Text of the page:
Archive for the 'Ska' category
Hey you guys, it’s canned beer week! Frankly, in NC, I’m noticing that it’s hard to participate in canned beer week without reviewing some domestic macro-brew swill. I’m going to search further beer repositories around town to see what I can snag, but this offering here is the only canned microbrew I could find at the Triangle’s best beer store that we haven’t reviewed yet. So, in a nutshell, it’s looking dire for canned beer around here. But, mark my words, I’ll keep trying…
Some of you know that I’ve had a mixed bag reviewing Ska beers. A couple of their brews I really like, a couple of them I literally abhor. We even got one of the founders at Ska to comment here on SevenPack when I gave an especially scathing review (input that I certainly appreciated). So, I’m not sure what to expect from this. I haven’t drunk it in the past, due to my mixed emotions about Ska – but, since it’s canned beer week, I’m going to give it a go.
This beer pours a beautiful filtered dark amber color – truly a very pretty beer. There is a lasting thin caramel head on this beer, and the head sticks to the glass leaving an impressive spiderweb on your glass. The aroma of this is rich and malty and really very impressive – much better than you’ll find on most canned brews. In the mouth, this beer is initially a bit impotent, and I had a big ‘blah’ reaction. However, shortly after the tip of the tongue, this beer comes screaming in with a rather impressive flavor blast. About the middle of the tongue, we catch a big dose of biscuity malt and the rich sweetness of that quickly spreads around the mouth. This sweetness rules the beer until right at the back of the mouth and into the aftertaste. At this point, a nutty bitterness springs up and creeps back into the mouth to tackle the remaining sweetness. All in all, it’s an interesting beer that has pleasant and discrete stages in its flavor development. I must say, this is another victory for Ska, in my book. While this isn’t an especially refreshing canned beer, it would be great at a backyard BBQ sometime around spring or autumn. Quite tasty, if you’re into ESBs…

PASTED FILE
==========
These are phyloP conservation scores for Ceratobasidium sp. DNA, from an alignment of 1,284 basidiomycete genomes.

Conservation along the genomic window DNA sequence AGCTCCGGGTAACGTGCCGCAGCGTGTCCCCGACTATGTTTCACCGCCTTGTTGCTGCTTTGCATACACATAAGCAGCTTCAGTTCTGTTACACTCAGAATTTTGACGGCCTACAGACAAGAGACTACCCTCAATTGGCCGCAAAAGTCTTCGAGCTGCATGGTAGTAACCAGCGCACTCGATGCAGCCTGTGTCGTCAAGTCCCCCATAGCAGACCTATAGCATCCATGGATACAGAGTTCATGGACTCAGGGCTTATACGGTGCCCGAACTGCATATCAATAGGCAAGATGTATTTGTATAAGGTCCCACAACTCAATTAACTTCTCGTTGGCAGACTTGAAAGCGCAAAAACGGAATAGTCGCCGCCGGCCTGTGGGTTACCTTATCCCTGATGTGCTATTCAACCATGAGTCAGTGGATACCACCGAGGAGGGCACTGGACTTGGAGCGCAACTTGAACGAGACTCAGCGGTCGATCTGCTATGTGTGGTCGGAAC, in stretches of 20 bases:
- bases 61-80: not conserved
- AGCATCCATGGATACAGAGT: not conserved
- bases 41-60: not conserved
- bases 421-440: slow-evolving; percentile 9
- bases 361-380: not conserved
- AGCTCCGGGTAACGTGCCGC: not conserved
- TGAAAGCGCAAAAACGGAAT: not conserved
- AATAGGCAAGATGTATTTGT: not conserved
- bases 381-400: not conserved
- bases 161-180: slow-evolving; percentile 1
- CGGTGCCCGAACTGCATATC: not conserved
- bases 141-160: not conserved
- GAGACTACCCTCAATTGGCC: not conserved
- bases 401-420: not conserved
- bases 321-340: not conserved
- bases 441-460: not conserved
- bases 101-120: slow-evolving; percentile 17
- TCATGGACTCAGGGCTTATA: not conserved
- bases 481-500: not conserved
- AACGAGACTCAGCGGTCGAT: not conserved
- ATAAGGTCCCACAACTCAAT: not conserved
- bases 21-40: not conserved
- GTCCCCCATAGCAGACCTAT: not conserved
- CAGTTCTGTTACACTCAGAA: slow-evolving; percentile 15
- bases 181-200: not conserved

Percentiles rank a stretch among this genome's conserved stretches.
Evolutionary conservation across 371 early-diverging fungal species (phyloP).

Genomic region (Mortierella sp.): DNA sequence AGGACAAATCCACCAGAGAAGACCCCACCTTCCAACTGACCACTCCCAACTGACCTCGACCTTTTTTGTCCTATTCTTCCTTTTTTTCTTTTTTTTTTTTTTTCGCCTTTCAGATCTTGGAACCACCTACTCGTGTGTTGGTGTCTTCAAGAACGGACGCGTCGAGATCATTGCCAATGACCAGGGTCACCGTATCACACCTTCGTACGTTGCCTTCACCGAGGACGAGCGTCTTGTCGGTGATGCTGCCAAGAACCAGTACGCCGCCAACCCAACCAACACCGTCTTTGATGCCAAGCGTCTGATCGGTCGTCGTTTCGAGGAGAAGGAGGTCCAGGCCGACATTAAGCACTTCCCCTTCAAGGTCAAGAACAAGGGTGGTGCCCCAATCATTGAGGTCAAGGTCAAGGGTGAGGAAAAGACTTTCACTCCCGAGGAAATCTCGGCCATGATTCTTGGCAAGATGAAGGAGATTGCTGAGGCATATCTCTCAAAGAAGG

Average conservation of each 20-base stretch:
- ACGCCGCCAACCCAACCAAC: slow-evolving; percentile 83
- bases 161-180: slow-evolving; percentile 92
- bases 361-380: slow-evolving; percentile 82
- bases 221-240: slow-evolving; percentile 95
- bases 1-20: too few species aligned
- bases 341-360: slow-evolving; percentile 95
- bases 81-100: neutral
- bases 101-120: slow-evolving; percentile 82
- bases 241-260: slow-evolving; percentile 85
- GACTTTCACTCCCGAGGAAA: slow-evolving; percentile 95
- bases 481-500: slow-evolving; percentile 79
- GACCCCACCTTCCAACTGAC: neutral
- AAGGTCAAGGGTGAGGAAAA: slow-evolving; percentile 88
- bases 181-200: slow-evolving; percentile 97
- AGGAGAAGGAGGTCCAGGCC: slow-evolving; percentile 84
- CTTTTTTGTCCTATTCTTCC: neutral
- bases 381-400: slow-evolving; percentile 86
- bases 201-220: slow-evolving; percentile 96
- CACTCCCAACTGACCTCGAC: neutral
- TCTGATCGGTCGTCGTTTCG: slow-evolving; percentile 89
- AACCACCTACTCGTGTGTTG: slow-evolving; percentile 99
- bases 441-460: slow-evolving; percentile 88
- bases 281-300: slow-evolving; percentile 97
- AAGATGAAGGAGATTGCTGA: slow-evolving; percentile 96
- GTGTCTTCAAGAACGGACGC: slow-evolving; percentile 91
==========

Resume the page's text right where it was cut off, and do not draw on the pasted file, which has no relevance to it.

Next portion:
Those of you who know me know that I’m not really a big fan of porters. It’s usually about the last genre that I’ll reach for when it’s time to drink a brew. Don’t get me wrong, occasionally a mood just hits me where I really crave one of these bad boys – so, my tastebuds ARE capable of really digging them; it’s just a rare occasion when it happens. Tonight, I’m about fifty-fifty. I just got back from a Kid Koala show in Carrboro where I was drinking Duck Rabbit Milk Stout and Carolina Brewery Downtown Trolley Brown. So, I figure, why mess up a dark beer night by switching to light beer. So, here I am trying out the Nefarious Ten Pin. This is an experience I’ve been waiting for because, thus far, Ska Brewing is 1 and 1 with me – I really loved their IIPA, and I really didn’t like their Dubbel Blonde. Furthermore, the big guy over at Ska, David, even found his way to the site and saw the reviews. So, for me, emotionally, a lot is riding on this review!